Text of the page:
#IPADay is opportunity for breweries, bloggers, businesses and consumers to connect and share their love of craft beer. Getting involved is easy; the only requirements are an appreciation for great beer and the will to spread the word. Anyone can participate by enjoying IPA with friends, making some noise online with the #IPADay hashtag, and showing the world that craft beer is more than a trend!”

So, there you have it – IPA day is nothing more than a celebration of a classic style of beer. You remember your IPA history, don’t you? In the 1700s, Britain had many soldiers and colonists living in India. Due to malts and other raw ingredients spoiling on the long journey overseas, these poor souls were left without any of their good homeland ale. As a result, brewers created a higher alcohol beer with lots of hops (a natural preservative) that could handle the trek to India. Just like that, the IPA was born.

If you’re a fan of IPAs, crack one open tonight and throw a tweet or status update up about it. Here’s what I’ve got in the ol’ inventory:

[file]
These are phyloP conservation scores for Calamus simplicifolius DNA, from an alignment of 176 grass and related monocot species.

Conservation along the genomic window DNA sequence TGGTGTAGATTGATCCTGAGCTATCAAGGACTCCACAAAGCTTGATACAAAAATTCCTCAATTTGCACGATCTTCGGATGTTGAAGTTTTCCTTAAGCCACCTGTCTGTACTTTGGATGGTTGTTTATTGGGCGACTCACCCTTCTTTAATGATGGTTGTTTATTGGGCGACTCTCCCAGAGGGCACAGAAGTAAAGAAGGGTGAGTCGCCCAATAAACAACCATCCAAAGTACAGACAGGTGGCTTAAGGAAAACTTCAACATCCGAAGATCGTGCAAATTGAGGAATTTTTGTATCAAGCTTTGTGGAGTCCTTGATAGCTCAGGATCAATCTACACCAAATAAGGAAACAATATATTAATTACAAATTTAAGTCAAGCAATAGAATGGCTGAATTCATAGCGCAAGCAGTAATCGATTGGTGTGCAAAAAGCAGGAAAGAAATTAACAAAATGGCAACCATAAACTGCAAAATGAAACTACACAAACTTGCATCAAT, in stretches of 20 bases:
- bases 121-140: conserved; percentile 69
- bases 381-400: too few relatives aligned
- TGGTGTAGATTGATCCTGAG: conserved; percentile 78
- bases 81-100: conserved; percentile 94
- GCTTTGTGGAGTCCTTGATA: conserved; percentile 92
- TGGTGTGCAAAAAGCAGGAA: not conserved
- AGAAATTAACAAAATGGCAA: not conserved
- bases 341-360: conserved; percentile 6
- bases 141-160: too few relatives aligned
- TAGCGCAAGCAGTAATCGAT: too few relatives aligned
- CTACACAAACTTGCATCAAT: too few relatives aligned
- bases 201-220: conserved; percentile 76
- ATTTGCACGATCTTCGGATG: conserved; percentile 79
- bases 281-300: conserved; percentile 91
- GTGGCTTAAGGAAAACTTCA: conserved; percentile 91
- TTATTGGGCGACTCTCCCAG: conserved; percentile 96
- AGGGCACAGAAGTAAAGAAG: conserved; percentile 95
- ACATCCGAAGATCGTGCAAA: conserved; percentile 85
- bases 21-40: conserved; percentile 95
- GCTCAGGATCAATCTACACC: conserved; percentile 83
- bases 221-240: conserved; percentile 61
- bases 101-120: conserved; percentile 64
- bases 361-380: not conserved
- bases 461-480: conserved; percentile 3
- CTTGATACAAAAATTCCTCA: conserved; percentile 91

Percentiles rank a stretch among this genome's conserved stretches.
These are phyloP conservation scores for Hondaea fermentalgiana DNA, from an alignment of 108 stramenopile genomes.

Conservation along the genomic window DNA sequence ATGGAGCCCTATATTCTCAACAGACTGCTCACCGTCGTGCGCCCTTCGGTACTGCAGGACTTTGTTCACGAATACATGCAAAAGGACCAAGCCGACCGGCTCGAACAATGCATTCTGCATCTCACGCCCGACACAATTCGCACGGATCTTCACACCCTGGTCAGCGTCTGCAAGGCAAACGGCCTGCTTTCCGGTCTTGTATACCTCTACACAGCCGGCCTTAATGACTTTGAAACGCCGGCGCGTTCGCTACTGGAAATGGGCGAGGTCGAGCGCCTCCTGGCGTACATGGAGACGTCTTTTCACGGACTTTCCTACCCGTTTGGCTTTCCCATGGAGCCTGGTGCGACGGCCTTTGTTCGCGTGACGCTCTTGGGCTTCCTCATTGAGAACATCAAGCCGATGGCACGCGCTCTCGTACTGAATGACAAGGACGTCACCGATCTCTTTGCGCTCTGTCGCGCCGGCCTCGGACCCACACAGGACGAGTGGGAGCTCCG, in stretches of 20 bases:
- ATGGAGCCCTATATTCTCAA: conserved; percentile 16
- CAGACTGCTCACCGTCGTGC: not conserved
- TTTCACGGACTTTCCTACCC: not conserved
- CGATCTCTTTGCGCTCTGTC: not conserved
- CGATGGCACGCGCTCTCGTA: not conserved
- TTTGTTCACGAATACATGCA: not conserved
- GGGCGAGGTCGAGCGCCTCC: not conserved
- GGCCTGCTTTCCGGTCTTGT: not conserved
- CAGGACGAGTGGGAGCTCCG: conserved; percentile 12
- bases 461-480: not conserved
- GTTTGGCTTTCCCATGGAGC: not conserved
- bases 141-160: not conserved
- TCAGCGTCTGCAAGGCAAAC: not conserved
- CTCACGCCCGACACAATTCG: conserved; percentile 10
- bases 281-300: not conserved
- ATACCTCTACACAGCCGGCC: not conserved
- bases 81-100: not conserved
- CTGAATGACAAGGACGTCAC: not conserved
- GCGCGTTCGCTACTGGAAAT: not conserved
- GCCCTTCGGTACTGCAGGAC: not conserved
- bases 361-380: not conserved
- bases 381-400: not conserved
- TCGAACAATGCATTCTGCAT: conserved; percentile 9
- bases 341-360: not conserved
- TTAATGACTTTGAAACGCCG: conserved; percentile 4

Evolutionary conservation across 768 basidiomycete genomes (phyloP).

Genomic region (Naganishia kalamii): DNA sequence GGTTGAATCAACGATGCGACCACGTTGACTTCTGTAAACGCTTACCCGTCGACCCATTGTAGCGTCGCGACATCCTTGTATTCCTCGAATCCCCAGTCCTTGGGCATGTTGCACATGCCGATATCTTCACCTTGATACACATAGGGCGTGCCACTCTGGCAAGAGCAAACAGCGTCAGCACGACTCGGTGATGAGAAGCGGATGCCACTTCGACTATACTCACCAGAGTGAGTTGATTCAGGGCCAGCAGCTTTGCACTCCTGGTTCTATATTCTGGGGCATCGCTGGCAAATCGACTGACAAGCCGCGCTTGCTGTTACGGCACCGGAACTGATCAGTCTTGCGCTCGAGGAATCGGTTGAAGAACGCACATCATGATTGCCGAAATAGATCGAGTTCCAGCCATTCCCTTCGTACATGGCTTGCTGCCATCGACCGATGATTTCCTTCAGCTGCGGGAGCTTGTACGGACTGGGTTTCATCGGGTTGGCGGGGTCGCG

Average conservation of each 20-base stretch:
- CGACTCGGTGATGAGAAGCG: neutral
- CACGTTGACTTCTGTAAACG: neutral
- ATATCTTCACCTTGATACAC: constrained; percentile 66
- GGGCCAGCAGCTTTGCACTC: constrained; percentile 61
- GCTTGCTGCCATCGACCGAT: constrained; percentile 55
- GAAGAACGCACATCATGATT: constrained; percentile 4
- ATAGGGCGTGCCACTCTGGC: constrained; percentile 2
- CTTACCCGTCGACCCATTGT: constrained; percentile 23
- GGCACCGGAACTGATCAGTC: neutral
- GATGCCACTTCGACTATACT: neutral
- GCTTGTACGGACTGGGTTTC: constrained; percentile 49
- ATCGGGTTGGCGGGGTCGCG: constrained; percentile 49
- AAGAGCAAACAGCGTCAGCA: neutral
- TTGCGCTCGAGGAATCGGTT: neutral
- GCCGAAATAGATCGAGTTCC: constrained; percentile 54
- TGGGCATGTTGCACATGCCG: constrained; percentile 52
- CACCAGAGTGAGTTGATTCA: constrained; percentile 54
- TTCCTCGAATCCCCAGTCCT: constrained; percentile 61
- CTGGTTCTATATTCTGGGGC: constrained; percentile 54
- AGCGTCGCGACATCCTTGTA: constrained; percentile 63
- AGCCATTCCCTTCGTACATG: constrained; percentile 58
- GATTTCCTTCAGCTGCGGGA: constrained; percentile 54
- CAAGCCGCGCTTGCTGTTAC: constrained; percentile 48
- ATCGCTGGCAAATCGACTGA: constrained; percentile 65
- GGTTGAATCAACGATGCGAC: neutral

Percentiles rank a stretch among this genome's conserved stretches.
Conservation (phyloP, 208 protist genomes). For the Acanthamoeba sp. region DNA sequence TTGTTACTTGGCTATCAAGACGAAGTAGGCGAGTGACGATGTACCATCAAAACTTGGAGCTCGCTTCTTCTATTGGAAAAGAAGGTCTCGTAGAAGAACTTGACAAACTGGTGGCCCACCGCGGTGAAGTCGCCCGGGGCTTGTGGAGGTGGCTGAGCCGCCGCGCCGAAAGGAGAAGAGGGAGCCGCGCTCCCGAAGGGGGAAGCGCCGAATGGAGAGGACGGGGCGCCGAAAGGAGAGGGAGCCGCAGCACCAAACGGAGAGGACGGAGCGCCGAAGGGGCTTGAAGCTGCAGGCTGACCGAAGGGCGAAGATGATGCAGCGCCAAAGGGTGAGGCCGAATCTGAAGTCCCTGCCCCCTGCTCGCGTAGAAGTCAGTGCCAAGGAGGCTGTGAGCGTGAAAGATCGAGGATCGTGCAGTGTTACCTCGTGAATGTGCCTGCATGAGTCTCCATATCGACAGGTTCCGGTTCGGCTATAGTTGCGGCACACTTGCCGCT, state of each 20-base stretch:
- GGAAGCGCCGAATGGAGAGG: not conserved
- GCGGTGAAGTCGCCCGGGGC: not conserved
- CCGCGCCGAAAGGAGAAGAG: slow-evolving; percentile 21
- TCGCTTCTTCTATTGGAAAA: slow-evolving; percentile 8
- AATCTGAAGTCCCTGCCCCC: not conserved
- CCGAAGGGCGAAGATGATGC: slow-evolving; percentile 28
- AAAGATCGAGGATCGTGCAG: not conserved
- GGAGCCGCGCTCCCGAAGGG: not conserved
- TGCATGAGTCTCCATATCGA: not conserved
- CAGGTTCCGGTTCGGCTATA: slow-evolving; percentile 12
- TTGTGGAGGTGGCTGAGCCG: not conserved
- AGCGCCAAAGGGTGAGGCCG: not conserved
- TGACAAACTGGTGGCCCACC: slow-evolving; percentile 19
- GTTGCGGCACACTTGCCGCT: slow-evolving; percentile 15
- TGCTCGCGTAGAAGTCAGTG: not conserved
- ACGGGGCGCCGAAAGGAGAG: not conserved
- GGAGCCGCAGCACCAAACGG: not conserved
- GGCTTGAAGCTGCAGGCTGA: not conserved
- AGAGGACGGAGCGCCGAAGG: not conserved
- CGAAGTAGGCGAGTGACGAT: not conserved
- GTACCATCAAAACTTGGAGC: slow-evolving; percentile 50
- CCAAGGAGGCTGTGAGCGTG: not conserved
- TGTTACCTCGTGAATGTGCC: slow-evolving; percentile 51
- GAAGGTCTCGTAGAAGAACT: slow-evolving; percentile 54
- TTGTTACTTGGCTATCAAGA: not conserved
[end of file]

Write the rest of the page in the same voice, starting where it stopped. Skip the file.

Dogfish 60 Minute IPA
New England Sea Hag IPA
Sebago Full Throttle Double IPA
Ryan’s Homebrewed IPA (Secret ingredient: love)

Kyle’s Fridge:

Sebago Full Throttle Double IPA
Dogfish Head Burton Baton Imperial IPA
Breckenridge Lucky U IPA
Kyle’s Homebrewed IPA (Secret ingredient: hate)

Happy IPA Day!


Friday, July 29, 2011

Tiger Beer

Tiger Beer
Asia Pacific Breweries, Singapore
Pale Lager Lager
5% ABV

You're getting pumped up for a Friday night, rocking out to "Eye of the Tiger". Your body's bouncing, and you're belting the words out at the top of your lungs. But this singing has made your throat dry and you REALLY need a beer. Why not pair this song with a Tiger Beer? Tiger Beer from Asia Pacific Breweries is Singapore's number one beer, and as far as macro-brewed Asian Lagers go, it's definitely one of the better ones that I've tried. Light yellow in color with fine bubbles, the beer is crisp, clean, and goes down smooth. The style is similar to that of a macro American Lager (think Budweiser) but it's got a fuller, more rounded taste. Tiger is dry hopped with a nominal amount of hops that add a little to the flavor.  The most noticeable distinction is a lingering sweetness towards the end. I happened to enjoy this sweet taste as it lets Tiger stand out from the pack and makes it more refreshing.